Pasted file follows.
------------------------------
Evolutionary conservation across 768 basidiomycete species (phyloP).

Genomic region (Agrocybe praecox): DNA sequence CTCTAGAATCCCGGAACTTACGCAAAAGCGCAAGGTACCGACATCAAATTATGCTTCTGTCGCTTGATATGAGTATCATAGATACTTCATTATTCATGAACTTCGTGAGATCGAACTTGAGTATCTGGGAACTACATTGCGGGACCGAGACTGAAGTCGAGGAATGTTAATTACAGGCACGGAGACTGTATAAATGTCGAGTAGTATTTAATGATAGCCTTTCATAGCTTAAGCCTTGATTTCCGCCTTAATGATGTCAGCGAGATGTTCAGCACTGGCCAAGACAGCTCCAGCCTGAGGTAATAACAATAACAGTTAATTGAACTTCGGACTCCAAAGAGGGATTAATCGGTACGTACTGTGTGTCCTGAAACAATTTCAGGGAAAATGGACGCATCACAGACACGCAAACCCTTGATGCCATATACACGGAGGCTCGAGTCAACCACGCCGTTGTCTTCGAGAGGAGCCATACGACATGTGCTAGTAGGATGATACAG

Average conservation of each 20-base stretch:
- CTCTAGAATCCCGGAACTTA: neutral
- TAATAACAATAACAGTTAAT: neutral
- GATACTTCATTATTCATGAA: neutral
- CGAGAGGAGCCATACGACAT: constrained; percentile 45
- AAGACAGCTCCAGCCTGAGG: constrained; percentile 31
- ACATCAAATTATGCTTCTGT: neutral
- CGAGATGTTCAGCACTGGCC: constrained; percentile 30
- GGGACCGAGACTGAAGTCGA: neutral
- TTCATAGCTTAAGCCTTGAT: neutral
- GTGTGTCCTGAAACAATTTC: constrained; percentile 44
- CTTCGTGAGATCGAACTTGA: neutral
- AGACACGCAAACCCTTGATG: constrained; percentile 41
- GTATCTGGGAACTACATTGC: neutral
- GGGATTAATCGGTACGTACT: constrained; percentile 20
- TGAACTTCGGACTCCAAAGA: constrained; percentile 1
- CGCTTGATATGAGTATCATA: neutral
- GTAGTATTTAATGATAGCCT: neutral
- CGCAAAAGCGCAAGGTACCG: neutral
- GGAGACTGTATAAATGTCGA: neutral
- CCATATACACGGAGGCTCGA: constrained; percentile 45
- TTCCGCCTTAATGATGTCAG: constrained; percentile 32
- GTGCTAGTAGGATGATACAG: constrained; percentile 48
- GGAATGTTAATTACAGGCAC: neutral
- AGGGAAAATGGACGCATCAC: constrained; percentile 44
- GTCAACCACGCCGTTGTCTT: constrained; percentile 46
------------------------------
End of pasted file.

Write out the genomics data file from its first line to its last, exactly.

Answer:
Evolutionary conservation across 768 basidiomycete species (phyloP).

Genomic region (Agrocybe praecox): DNA sequence CTCTAGAATCCCGGAACTTACGCAAAAGCGCAAGGTACCGACATCAAATTATGCTTCTGTCGCTTGATATGAGTATCATAGATACTTCATTATTCATGAACTTCGTGAGATCGAACTTGAGTATCTGGGAACTACATTGCGGGACCGAGACTGAAGTCGAGGAATGTTAATTACAGGCACGGAGACTGTATAAATGTCGAGTAGTATTTAATGATAGCCTTTCATAGCTTAAGCCTTGATTTCCGCCTTAATGATGTCAGCGAGATGTTCAGCACTGGCCAAGACAGCTCCAGCCTGAGGTAATAACAATAACAGTTAATTGAACTTCGGACTCCAAAGAGGGATTAATCGGTACGTACTGTGTGTCCTGAAACAATTTCAGGGAAAATGGACGCATCACAGACACGCAAACCCTTGATGCCATATACACGGAGGCTCGAGTCAACCACGCCGTTGTCTTCGAGAGGAGCCATACGACATGTGCTAGTAGGATGATACAG

Average conservation of each 20-base stretch:
- CTCTAGAATCCCGGAACTTA: neutral
- TAATAACAATAACAGTTAAT: neutral
- GATACTTCATTATTCATGAA: neutral
- CGAGAGGAGCCATACGACAT: constrained; percentile 45
- AAGACAGCTCCAGCCTGAGG: constrained; percentile 31
- ACATCAAATTATGCTTCTGT: neutral
- CGAGATGTTCAGCACTGGCC: constrained; percentile 30
- GGGACCGAGACTGAAGTCGA: neutral
- TTCATAGCTTAAGCCTTGAT: neutral
- GTGTGTCCTGAAACAATTTC: constrained; percentile 44
- CTTCGTGAGATCGAACTTGA: neutral
- AGACACGCAAACCCTTGATG: constrained; percentile 41
- GTATCTGGGAACTACATTGC: neutral
- GGGATTAATCGGTACGTACT: constrained; percentile 20
- TGAACTTCGGACTCCAAAGA: constrained; percentile 1
- CGCTTGATATGAGTATCATA: neutral
- GTAGTATTTAATGATAGCCT: neutral
- CGCAAAAGCGCAAGGTACCG: neutral
- GGAGACTGTATAAATGTCGA: neutral
- CCATATACACGGAGGCTCGA: constrained; percentile 45
- TTCCGCCTTAATGATGTCAG: constrained; percentile 32
- GTGCTAGTAGGATGATACAG: constrained; percentile 48
- GGAATGTTAATTACAGGCAC: neutral
- AGGGAAAATGGACGCATCAC: constrained; percentile 44
- GTCAACCACGCCGTTGTCTT: constrained; percentile 46